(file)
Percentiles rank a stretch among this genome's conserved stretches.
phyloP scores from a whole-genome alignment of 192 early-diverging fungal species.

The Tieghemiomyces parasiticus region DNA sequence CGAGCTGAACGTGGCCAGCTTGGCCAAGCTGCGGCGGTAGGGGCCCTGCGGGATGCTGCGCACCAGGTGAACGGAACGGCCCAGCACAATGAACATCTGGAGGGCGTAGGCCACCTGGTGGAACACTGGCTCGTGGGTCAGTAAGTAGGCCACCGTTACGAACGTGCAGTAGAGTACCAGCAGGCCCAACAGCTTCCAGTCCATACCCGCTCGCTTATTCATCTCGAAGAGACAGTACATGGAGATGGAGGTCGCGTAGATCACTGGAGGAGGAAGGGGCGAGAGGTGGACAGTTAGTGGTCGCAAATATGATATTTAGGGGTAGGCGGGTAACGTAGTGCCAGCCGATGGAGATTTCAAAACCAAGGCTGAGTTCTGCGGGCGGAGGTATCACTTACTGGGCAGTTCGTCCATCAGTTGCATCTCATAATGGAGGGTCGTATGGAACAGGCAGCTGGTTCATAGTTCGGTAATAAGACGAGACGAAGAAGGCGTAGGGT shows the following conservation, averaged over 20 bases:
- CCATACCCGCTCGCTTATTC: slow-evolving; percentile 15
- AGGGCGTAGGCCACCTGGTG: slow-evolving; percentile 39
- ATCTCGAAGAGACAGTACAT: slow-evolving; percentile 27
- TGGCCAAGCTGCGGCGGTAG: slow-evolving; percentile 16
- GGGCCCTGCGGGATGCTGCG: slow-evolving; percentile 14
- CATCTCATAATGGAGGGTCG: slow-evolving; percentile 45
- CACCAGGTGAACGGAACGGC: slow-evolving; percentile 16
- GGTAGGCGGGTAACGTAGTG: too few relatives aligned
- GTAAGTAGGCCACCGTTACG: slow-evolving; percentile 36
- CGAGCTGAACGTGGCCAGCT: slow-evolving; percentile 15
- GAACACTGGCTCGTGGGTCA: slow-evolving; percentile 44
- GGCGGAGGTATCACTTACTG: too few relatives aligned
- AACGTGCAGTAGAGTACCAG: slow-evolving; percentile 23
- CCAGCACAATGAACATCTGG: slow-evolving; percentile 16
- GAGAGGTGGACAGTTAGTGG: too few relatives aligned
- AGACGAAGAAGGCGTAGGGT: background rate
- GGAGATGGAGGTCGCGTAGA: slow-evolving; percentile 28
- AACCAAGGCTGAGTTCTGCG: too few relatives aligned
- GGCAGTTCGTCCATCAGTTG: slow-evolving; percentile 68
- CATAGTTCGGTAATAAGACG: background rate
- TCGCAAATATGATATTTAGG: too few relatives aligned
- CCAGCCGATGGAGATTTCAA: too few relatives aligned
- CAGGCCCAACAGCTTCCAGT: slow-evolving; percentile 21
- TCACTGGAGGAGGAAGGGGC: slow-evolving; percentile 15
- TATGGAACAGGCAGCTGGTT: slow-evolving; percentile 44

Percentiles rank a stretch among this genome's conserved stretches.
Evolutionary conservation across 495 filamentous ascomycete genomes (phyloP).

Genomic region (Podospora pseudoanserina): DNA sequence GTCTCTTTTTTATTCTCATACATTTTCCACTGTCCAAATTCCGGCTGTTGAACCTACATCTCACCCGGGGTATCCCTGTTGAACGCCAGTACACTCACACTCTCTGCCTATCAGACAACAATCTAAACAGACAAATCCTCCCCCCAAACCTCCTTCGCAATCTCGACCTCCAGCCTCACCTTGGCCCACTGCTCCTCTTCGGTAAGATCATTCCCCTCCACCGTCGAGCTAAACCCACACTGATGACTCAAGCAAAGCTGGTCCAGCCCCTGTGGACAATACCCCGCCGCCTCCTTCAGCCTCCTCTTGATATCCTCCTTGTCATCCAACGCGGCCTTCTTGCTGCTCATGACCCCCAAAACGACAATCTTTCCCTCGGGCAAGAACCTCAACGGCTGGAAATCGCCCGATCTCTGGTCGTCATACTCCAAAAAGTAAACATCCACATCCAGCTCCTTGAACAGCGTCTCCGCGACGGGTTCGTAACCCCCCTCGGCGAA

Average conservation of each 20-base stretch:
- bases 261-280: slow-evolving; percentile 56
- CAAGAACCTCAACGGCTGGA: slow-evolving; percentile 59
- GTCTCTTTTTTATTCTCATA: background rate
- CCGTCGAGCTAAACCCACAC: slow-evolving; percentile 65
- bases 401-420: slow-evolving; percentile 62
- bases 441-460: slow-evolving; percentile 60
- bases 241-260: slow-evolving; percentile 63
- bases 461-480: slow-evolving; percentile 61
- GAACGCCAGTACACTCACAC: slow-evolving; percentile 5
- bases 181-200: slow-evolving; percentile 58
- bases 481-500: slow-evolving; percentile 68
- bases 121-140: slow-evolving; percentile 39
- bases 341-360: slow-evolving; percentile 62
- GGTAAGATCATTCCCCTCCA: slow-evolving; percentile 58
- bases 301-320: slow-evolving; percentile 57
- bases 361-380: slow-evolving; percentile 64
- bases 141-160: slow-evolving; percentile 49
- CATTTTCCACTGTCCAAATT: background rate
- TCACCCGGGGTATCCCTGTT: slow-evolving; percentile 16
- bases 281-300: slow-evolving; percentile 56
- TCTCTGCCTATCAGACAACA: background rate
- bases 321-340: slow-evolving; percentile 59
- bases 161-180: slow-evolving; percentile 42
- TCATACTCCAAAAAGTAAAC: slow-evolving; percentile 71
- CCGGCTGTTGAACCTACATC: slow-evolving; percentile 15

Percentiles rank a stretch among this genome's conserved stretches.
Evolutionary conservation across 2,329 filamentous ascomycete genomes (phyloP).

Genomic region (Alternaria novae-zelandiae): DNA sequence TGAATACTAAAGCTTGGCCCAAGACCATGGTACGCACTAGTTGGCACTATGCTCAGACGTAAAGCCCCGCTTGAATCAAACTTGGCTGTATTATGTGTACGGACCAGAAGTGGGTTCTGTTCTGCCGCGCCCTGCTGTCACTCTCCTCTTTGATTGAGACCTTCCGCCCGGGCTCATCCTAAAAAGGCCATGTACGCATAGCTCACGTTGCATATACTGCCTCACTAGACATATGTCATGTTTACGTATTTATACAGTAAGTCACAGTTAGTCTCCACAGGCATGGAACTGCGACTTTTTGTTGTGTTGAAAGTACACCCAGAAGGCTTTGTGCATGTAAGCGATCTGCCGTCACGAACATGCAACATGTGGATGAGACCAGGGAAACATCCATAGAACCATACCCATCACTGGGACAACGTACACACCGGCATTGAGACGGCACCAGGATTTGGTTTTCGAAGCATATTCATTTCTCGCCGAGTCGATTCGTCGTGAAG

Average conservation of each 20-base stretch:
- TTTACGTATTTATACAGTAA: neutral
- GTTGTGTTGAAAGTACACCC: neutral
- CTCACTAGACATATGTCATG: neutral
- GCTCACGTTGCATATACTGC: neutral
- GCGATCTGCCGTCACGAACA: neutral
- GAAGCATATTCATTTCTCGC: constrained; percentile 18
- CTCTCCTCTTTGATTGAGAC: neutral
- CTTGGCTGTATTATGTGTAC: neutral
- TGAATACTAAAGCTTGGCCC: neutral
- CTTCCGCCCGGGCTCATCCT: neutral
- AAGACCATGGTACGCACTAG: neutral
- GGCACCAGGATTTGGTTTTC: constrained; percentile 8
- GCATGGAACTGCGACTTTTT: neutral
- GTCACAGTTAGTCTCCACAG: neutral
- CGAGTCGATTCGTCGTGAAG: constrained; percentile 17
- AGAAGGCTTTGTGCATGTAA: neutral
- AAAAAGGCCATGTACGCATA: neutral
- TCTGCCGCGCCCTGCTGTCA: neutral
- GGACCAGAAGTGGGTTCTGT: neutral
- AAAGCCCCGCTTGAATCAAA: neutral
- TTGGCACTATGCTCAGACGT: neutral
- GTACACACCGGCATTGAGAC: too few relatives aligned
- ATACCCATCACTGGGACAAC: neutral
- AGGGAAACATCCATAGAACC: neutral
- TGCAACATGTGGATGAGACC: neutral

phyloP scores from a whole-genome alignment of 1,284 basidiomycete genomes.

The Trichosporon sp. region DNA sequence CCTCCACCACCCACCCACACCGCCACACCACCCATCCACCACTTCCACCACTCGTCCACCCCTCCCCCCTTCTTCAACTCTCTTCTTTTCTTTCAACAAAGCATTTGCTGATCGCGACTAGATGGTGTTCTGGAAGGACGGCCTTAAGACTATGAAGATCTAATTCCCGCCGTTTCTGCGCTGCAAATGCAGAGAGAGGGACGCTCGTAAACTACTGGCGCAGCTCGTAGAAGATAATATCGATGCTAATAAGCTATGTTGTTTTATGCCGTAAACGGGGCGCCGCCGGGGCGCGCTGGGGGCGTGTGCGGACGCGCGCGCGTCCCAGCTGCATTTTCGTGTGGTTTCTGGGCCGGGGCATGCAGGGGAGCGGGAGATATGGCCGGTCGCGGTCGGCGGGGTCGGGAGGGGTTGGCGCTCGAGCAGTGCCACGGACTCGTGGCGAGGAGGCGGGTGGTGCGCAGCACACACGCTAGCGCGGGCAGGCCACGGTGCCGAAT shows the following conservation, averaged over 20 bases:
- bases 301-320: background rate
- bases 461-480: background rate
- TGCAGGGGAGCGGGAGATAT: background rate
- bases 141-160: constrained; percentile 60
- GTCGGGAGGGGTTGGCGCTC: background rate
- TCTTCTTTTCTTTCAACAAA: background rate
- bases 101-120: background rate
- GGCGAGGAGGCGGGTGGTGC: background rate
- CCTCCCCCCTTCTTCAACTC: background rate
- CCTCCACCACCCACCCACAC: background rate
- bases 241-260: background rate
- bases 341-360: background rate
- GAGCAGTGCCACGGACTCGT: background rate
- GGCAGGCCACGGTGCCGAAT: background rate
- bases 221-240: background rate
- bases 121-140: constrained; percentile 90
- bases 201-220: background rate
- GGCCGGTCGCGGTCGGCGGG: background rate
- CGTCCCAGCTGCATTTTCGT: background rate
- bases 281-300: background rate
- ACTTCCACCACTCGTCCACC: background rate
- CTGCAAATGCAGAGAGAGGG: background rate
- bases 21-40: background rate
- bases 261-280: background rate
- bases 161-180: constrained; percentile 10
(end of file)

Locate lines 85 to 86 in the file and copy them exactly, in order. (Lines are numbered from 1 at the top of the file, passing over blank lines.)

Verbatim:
- AGGGAAACATCCATAGAACC: neutral
- TGCAACATGTGGATGAGACC: neutral